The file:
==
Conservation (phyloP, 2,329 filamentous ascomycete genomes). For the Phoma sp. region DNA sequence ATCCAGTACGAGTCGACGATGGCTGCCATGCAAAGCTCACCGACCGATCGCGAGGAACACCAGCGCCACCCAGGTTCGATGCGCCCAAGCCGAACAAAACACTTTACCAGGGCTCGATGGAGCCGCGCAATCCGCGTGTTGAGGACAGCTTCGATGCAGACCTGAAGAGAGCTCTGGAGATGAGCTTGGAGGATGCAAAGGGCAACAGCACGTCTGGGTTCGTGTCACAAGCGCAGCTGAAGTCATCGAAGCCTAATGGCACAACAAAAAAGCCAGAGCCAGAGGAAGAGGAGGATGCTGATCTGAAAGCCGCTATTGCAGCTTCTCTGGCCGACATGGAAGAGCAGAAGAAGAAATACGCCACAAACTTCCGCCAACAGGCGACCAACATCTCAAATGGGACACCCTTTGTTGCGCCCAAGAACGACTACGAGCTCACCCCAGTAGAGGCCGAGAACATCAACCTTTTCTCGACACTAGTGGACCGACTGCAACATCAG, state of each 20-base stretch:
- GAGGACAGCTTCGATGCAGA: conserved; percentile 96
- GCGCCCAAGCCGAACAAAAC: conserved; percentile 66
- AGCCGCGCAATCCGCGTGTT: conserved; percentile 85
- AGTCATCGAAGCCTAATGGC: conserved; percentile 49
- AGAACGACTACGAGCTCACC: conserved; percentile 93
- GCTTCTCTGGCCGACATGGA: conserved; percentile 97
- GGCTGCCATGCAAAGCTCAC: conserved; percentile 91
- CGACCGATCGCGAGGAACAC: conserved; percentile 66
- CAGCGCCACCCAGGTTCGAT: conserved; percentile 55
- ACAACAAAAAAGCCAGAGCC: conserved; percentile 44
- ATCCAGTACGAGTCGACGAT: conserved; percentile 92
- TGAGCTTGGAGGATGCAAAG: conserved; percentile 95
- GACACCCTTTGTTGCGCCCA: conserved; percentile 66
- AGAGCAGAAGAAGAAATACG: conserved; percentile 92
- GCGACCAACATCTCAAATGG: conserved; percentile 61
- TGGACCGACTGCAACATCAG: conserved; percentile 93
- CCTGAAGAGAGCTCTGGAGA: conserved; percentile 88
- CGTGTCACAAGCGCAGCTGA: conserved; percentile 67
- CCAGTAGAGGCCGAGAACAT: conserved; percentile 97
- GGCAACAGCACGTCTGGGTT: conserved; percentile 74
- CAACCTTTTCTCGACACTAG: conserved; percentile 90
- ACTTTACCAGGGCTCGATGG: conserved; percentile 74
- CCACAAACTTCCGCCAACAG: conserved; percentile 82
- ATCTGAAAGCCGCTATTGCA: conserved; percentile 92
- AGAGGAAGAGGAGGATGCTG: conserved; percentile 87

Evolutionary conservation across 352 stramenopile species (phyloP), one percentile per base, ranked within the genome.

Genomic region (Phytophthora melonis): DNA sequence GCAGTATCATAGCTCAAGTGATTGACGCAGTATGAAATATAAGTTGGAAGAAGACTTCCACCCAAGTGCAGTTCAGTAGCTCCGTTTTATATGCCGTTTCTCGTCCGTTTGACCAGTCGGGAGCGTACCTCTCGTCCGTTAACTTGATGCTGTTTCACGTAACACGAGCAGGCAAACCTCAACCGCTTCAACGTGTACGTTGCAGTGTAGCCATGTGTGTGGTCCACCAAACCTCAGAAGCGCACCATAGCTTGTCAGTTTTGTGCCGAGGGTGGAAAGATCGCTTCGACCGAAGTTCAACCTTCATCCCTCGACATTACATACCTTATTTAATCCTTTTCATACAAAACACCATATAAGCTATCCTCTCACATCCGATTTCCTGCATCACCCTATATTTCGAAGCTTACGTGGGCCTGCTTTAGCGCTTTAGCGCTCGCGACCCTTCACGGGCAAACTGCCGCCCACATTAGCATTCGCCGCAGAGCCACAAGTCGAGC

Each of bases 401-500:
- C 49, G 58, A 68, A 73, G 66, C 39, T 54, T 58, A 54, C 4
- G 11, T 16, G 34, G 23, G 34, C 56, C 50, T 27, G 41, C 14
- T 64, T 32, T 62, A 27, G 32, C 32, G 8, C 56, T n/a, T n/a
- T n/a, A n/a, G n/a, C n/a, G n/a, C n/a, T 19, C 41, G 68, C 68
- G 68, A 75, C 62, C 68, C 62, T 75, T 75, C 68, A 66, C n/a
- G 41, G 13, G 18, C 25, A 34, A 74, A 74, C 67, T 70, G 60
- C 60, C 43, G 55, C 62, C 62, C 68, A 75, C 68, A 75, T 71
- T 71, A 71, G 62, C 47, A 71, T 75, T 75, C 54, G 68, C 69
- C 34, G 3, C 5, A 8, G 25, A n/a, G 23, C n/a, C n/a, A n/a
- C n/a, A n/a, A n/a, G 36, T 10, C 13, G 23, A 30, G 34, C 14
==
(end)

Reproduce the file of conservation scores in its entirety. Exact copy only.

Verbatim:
Conservation (phyloP, 2,329 filamentous ascomycete genomes). For the Phoma sp. region DNA sequence ATCCAGTACGAGTCGACGATGGCTGCCATGCAAAGCTCACCGACCGATCGCGAGGAACACCAGCGCCACCCAGGTTCGATGCGCCCAAGCCGAACAAAACACTTTACCAGGGCTCGATGGAGCCGCGCAATCCGCGTGTTGAGGACAGCTTCGATGCAGACCTGAAGAGAGCTCTGGAGATGAGCTTGGAGGATGCAAAGGGCAACAGCACGTCTGGGTTCGTGTCACAAGCGCAGCTGAAGTCATCGAAGCCTAATGGCACAACAAAAAAGCCAGAGCCAGAGGAAGAGGAGGATGCTGATCTGAAAGCCGCTATTGCAGCTTCTCTGGCCGACATGGAAGAGCAGAAGAAGAAATACGCCACAAACTTCCGCCAACAGGCGACCAACATCTCAAATGGGACACCCTTTGTTGCGCCCAAGAACGACTACGAGCTCACCCCAGTAGAGGCCGAGAACATCAACCTTTTCTCGACACTAGTGGACCGACTGCAACATCAG, state of each 20-base stretch:
- GAGGACAGCTTCGATGCAGA: conserved; percentile 96
- GCGCCCAAGCCGAACAAAAC: conserved; percentile 66
- AGCCGCGCAATCCGCGTGTT: conserved; percentile 85
- AGTCATCGAAGCCTAATGGC: conserved; percentile 49
- AGAACGACTACGAGCTCACC: conserved; percentile 93
- GCTTCTCTGGCCGACATGGA: conserved; percentile 97
- GGCTGCCATGCAAAGCTCAC: conserved; percentile 91
- CGACCGATCGCGAGGAACAC: conserved; percentile 66
- CAGCGCCACCCAGGTTCGAT: conserved; percentile 55
- ACAACAAAAAAGCCAGAGCC: conserved; percentile 44
- ATCCAGTACGAGTCGACGAT: conserved; percentile 92
- TGAGCTTGGAGGATGCAAAG: conserved; percentile 95
- GACACCCTTTGTTGCGCCCA: conserved; percentile 66
- AGAGCAGAAGAAGAAATACG: conserved; percentile 92
- GCGACCAACATCTCAAATGG: conserved; percentile 61
- TGGACCGACTGCAACATCAG: conserved; percentile 93
- CCTGAAGAGAGCTCTGGAGA: conserved; percentile 88
- CGTGTCACAAGCGCAGCTGA: conserved; percentile 67
- CCAGTAGAGGCCGAGAACAT: conserved; percentile 97
- GGCAACAGCACGTCTGGGTT: conserved; percentile 74
- CAACCTTTTCTCGACACTAG: conserved; percentile 90
- ACTTTACCAGGGCTCGATGG: conserved; percentile 74
- CCACAAACTTCCGCCAACAG: conserved; percentile 82
- ATCTGAAAGCCGCTATTGCA: conserved; percentile 92
- AGAGGAAGAGGAGGATGCTG: conserved; percentile 87

Evolutionary conservation across 352 stramenopile species (phyloP), one percentile per base, ranked within the genome.

Genomic region (Phytophthora melonis): DNA sequence GCAGTATCATAGCTCAAGTGATTGACGCAGTATGAAATATAAGTTGGAAGAAGACTTCCACCCAAGTGCAGTTCAGTAGCTCCGTTTTATATGCCGTTTCTCGTCCGTTTGACCAGTCGGGAGCGTACCTCTCGTCCGTTAACTTGATGCTGTTTCACGTAACACGAGCAGGCAAACCTCAACCGCTTCAACGTGTACGTTGCAGTGTAGCCATGTGTGTGGTCCACCAAACCTCAGAAGCGCACCATAGCTTGTCAGTTTTGTGCCGAGGGTGGAAAGATCGCTTCGACCGAAGTTCAACCTTCATCCCTCGACATTACATACCTTATTTAATCCTTTTCATACAAAACACCATATAAGCTATCCTCTCACATCCGATTTCCTGCATCACCCTATATTTCGAAGCTTACGTGGGCCTGCTTTAGCGCTTTAGCGCTCGCGACCCTTCACGGGCAAACTGCCGCCCACATTAGCATTCGCCGCAGAGCCACAAGTCGAGC

Each of bases 401-500:
- C 49, G 58, A 68, A 73, G 66, C 39, T 54, T 58, A 54, C 4
- G 11, T 16, G 34, G 23, G 34, C 56, C 50, T 27, G 41, C 14
- T 64, T 32, T 62, A 27, G 32, C 32, G 8, C 56, T n/a, T n/a
- T n/a, A n/a, G n/a, C n/a, G n/a, C n/a, T 19, C 41, G 68, C 68
- G 68, A 75, C 62, C 68, C 62, T 75, T 75, C 68, A 66, C n/a
- G 41, G 13, G 18, C 25, A 34, A 74, A 74, C 67, T 70, G 60
- C 60, C 43, G 55, C 62, C 62, C 68, A 75, C 68, A 75, T 71
- T 71, A 71, G 62, C 47, A 71, T 75, T 75, C 54, G 68, C 69
- C 34, G 3, C 5, A 8, G 25, A n/a, G 23, C n/a, C n/a, A n/a
- C n/a, A n/a, A n/a, G 36, T 10, C 13, G 23, A 30, G 34, C 14